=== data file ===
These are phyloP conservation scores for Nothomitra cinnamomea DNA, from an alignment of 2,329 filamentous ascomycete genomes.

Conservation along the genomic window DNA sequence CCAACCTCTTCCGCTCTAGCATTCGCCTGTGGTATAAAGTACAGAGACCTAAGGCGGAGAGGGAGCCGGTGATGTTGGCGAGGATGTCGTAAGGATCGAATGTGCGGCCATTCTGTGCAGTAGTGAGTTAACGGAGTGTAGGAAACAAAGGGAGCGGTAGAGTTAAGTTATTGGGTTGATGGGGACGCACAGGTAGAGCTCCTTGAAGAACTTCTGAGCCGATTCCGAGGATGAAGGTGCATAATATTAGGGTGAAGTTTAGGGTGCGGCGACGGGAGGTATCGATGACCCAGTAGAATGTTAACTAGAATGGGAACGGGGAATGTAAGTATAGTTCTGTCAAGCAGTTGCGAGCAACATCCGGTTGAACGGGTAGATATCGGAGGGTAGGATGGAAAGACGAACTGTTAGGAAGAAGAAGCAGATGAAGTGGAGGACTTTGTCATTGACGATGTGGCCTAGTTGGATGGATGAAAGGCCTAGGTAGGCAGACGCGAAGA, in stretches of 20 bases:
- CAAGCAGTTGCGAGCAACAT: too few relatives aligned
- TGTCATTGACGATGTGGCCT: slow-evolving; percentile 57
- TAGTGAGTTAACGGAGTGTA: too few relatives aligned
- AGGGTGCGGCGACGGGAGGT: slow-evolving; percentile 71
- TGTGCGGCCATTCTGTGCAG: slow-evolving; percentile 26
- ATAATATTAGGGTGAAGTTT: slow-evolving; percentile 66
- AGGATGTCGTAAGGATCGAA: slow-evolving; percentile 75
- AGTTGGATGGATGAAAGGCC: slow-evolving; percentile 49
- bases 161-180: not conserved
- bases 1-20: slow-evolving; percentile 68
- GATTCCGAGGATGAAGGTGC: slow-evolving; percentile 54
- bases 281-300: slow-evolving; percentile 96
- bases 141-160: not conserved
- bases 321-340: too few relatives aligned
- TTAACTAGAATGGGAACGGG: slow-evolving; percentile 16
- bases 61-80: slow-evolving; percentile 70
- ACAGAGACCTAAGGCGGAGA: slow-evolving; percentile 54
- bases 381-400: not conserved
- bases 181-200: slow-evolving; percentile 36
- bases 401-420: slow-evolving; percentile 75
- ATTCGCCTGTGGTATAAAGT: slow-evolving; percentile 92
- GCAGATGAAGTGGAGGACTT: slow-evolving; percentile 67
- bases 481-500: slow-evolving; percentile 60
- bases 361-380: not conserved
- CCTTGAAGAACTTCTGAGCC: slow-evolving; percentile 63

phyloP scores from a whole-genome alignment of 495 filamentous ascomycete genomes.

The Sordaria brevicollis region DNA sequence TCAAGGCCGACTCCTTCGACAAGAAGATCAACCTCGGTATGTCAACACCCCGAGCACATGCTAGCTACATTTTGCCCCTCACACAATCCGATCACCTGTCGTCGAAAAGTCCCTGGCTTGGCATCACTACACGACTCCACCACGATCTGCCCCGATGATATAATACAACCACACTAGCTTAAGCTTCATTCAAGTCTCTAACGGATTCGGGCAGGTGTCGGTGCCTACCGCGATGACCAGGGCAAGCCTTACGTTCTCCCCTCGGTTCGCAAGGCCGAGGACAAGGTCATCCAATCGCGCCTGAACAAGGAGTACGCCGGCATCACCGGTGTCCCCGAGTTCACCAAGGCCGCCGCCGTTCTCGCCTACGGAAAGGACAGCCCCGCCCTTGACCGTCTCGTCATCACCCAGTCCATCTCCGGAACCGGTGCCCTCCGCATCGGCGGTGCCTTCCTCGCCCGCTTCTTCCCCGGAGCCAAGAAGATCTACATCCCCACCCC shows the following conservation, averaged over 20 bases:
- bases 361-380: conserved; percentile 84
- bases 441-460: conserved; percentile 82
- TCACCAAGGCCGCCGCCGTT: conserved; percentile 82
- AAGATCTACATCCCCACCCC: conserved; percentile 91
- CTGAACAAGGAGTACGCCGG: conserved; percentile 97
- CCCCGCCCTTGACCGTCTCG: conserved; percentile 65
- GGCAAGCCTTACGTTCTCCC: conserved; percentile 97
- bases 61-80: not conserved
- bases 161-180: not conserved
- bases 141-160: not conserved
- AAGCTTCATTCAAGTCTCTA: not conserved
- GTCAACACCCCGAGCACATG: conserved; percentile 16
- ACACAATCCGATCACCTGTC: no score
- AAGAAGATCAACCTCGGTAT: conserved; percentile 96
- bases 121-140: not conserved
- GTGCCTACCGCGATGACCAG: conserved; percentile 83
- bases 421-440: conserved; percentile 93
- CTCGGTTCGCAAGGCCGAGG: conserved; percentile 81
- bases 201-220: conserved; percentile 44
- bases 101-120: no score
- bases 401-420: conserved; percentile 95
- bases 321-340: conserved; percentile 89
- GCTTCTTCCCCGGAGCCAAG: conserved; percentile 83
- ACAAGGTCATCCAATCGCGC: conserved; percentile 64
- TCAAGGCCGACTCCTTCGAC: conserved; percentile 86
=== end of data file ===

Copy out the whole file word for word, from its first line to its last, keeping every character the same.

These are phyloP conservation scores for Nothomitra cinnamomea DNA, from an alignment of 2,329 filamentous ascomycete genomes.

Conservation along the genomic window DNA sequence CCAACCTCTTCCGCTCTAGCATTCGCCTGTGGTATAAAGTACAGAGACCTAAGGCGGAGAGGGAGCCGGTGATGTTGGCGAGGATGTCGTAAGGATCGAATGTGCGGCCATTCTGTGCAGTAGTGAGTTAACGGAGTGTAGGAAACAAAGGGAGCGGTAGAGTTAAGTTATTGGGTTGATGGGGACGCACAGGTAGAGCTCCTTGAAGAACTTCTGAGCCGATTCCGAGGATGAAGGTGCATAATATTAGGGTGAAGTTTAGGGTGCGGCGACGGGAGGTATCGATGACCCAGTAGAATGTTAACTAGAATGGGAACGGGGAATGTAAGTATAGTTCTGTCAAGCAGTTGCGAGCAACATCCGGTTGAACGGGTAGATATCGGAGGGTAGGATGGAAAGACGAACTGTTAGGAAGAAGAAGCAGATGAAGTGGAGGACTTTGTCATTGACGATGTGGCCTAGTTGGATGGATGAAAGGCCTAGGTAGGCAGACGCGAAGA, in stretches of 20 bases:
- CAAGCAGTTGCGAGCAACAT: too few relatives aligned
- TGTCATTGACGATGTGGCCT: slow-evolving; percentile 57
- TAGTGAGTTAACGGAGTGTA: too few relatives aligned
- AGGGTGCGGCGACGGGAGGT: slow-evolving; percentile 71
- TGTGCGGCCATTCTGTGCAG: slow-evolving; percentile 26
- ATAATATTAGGGTGAAGTTT: slow-evolving; percentile 66
- AGGATGTCGTAAGGATCGAA: slow-evolving; percentile 75
- AGTTGGATGGATGAAAGGCC: slow-evolving; percentile 49
- bases 161-180: not conserved
- bases 1-20: slow-evolving; percentile 68
- GATTCCGAGGATGAAGGTGC: slow-evolving; percentile 54
- bases 281-300: slow-evolving; percentile 96
- bases 141-160: not conserved
- bases 321-340: too few relatives aligned
- TTAACTAGAATGGGAACGGG: slow-evolving; percentile 16
- bases 61-80: slow-evolving; percentile 70
- ACAGAGACCTAAGGCGGAGA: slow-evolving; percentile 54
- bases 381-400: not conserved
- bases 181-200: slow-evolving; percentile 36
- bases 401-420: slow-evolving; percentile 75
- ATTCGCCTGTGGTATAAAGT: slow-evolving; percentile 92
- GCAGATGAAGTGGAGGACTT: slow-evolving; percentile 67
- bases 481-500: slow-evolving; percentile 60
- bases 361-380: not conserved
- CCTTGAAGAACTTCTGAGCC: slow-evolving; percentile 63

phyloP scores from a whole-genome alignment of 495 filamentous ascomycete genomes.

The Sordaria brevicollis region DNA sequence TCAAGGCCGACTCCTTCGACAAGAAGATCAACCTCGGTATGTCAACACCCCGAGCACATGCTAGCTACATTTTGCCCCTCACACAATCCGATCACCTGTCGTCGAAAAGTCCCTGGCTTGGCATCACTACACGACTCCACCACGATCTGCCCCGATGATATAATACAACCACACTAGCTTAAGCTTCATTCAAGTCTCTAACGGATTCGGGCAGGTGTCGGTGCCTACCGCGATGACCAGGGCAAGCCTTACGTTCTCCCCTCGGTTCGCAAGGCCGAGGACAAGGTCATCCAATCGCGCCTGAACAAGGAGTACGCCGGCATCACCGGTGTCCCCGAGTTCACCAAGGCCGCCGCCGTTCTCGCCTACGGAAAGGACAGCCCCGCCCTTGACCGTCTCGTCATCACCCAGTCCATCTCCGGAACCGGTGCCCTCCGCATCGGCGGTGCCTTCCTCGCCCGCTTCTTCCCCGGAGCCAAGAAGATCTACATCCCCACCCC shows the following conservation, averaged over 20 bases:
- bases 361-380: conserved; percentile 84
- bases 441-460: conserved; percentile 82
- TCACCAAGGCCGCCGCCGTT: conserved; percentile 82
- AAGATCTACATCCCCACCCC: conserved; percentile 91
- CTGAACAAGGAGTACGCCGG: conserved; percentile 97
- CCCCGCCCTTGACCGTCTCG: conserved; percentile 65
- GGCAAGCCTTACGTTCTCCC: conserved; percentile 97
- bases 61-80: not conserved
- bases 161-180: not conserved
- bases 141-160: not conserved
- AAGCTTCATTCAAGTCTCTA: not conserved
- GTCAACACCCCGAGCACATG: conserved; percentile 16
- ACACAATCCGATCACCTGTC: no score
- AAGAAGATCAACCTCGGTAT: conserved; percentile 96
- bases 121-140: not conserved
- GTGCCTACCGCGATGACCAG: conserved; percentile 83
- bases 421-440: conserved; percentile 93
- CTCGGTTCGCAAGGCCGAGG: conserved; percentile 81
- bases 201-220: conserved; percentile 44
- bases 101-120: no score
- bases 401-420: conserved; percentile 95
- bases 321-340: conserved; percentile 89
- GCTTCTTCCCCGGAGCCAAG: conserved; percentile 83
- ACAAGGTCATCCAATCGCGC: conserved; percentile 64
- TCAAGGCCGACTCCTTCGAC: conserved; percentile 86